Here are what the editors at HealthDay consider to be the most important developments in Cosmetic Surgery for September 2017. This roundup includes the latest research news from journal articles, as well as the FDA approvals and regulatory changes that are the most likely to affect clinical practice.
Embezzlement Widespread in Medical Practices
FRIDAY, Sept. 29, 2017 (HealthDay News) — Embezzlement is widespread among medical practices, and knowing the warning signs is helpful for preventing it, according to an article published in Medical Economics.
Certified Plastic Surgeons Underrepresented on Instagram
FRIDAY, Sept. 29, 2017 (HealthDay News) — Among physicians posting top plastic surgery-related content to Instagram, plastic surgeons eligible for membership in the American Society for Aesthetic Plastic Surgery are underrepresented, according to a study published online Aug. 30 in the Aesthetic Surgery Journal.
More Than 78 Percent of Health Care Personnel Receive Flu Shot
THURSDAY, Sept. 28, 2017 (HealthDay News) — More than 78 percent of health care personnel (HCP) and 53.6 percent of pregnant women received influenza vaccination during the 2016-2017 influenza season, according to two studies published in the Sept. 29 issue of Morbidity and Mortality Weekly Report.
Optimal Length of Post-Op Opioid Pain Medication Rx Identified
THURSDAY, Sept. 28, 2017 (HealthDay News) — The optimal length of opioid pain medication prescription after common surgical procedures lies between the observed median prescription length and the early nadir, according to a study published online Sept. 27 in JAMA Surgery.
Treatment of Buccinator With Botox Is Safe, Effective
THURSDAY, Sept. 28, 2017 (HealthDay News) — Treatment of the buccinator muscle with botulinum toxin is safe and effective, and three commercially available botulinum toxin neuromodulators are similar for treatment of facial synkinesis, according to two studies published online Sept. 28 in JAMA Facial Plastic Surgery.
Working With a Scribe Improves Physician Satisfaction
WEDNESDAY, Sept. 27, 2017 (HealthDay News) — Working with a scribe significantly improves physicians’ overall satisfaction, satisfaction with chart quality and accuracy, and charting efficiency, according to a study published online Sept. 11 in the Annals of Family Medicine.
Self-Reported Function IDs Post-Op Course in Elderly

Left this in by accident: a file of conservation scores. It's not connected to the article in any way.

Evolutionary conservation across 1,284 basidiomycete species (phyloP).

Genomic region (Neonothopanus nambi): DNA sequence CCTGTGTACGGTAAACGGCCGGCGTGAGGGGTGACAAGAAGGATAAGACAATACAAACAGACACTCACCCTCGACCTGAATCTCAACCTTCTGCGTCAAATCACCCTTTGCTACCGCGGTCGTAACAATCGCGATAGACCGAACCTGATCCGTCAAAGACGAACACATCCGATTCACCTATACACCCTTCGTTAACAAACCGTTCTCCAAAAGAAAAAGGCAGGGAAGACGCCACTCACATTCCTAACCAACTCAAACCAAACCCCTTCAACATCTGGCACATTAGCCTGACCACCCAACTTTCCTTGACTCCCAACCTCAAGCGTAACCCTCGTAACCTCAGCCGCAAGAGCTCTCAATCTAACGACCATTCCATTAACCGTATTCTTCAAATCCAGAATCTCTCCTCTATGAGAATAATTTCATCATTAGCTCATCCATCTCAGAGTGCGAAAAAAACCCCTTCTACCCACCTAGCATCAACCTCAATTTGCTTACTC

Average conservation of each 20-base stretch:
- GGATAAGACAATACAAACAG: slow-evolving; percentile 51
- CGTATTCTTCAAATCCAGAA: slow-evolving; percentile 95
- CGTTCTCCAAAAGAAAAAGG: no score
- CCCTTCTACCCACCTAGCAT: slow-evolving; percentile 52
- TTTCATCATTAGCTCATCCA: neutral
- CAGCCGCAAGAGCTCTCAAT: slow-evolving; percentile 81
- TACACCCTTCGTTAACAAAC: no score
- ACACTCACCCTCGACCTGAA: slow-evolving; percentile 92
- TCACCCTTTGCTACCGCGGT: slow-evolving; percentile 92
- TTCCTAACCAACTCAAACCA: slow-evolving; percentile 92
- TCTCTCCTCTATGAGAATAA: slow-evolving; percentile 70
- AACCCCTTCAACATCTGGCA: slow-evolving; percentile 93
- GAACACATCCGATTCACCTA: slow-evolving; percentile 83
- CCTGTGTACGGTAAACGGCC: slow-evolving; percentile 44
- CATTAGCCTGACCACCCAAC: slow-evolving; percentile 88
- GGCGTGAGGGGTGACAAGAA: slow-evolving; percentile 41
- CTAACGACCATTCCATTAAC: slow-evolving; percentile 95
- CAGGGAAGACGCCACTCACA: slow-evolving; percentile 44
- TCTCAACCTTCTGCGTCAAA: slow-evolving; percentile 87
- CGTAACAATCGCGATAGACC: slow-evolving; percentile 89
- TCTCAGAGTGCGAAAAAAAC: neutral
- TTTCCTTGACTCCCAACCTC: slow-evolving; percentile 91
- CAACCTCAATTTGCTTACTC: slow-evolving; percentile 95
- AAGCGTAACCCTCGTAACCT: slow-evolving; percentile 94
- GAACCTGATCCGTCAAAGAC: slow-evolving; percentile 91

MONDAY, Sept. 25, 2017 (HealthDay News) — Self-reported function is more informative than frailty phenotype in predicting a negative postoperative course in older adults, according to a study published online Sept. 19 in the Journal of the American Geriatrics Society.
Worker Contribution to Health Benefits Up in 2017
MONDAY, Sept. 25, 2017 (HealthDay News) — In 2017, health benefits coverage remained stable, while workers faced considerable variation in costs, according to a report published online Sept. 19 in Health Affairs.
Percutaneous Sclerotherapy With Bleomycin Effective, Tolerable
FRIDAY, Sept. 22, 2017 (HealthDay News) — Percutaneous bleomycin injections are effective and tolerable for the treatment of vascular malformations, according to a study published online Sept. 4 in the International Journal of Dermatology.
Cryolipolysis With Colder Temp, Shorter Time Safe, Effective
THURSDAY, Sept. 21, 2017 (HealthDay News) — Cryolipolysis with colder temperature and reduced treatment time is safe and effective for noninvasive reduction of submental fat, according to a study published online Sept. 12 in the Journal of Cosmetic Dermatology.
Insurer Market Power Lowers Providers’ Prices
WEDNESDAY, Sept. 20, 2017 (HealthDay News) — Insurers have the bargaining power to reduce provider prices in highly concentrated provider markets, according to a report published in the September issue of Health Affairs.
Monophasic HA Filler Noninferior to Biphasic for Nasolabial Folds
WEDNESDAY, Sept. 20, 2017 (HealthDay News) — Monophasic hyaluronic acid (HA) filler is safe and effective for correction of nasolabial folds (NLFs), according to a study published online Sept. 14 in the Journal of Cosmetic Dermatology.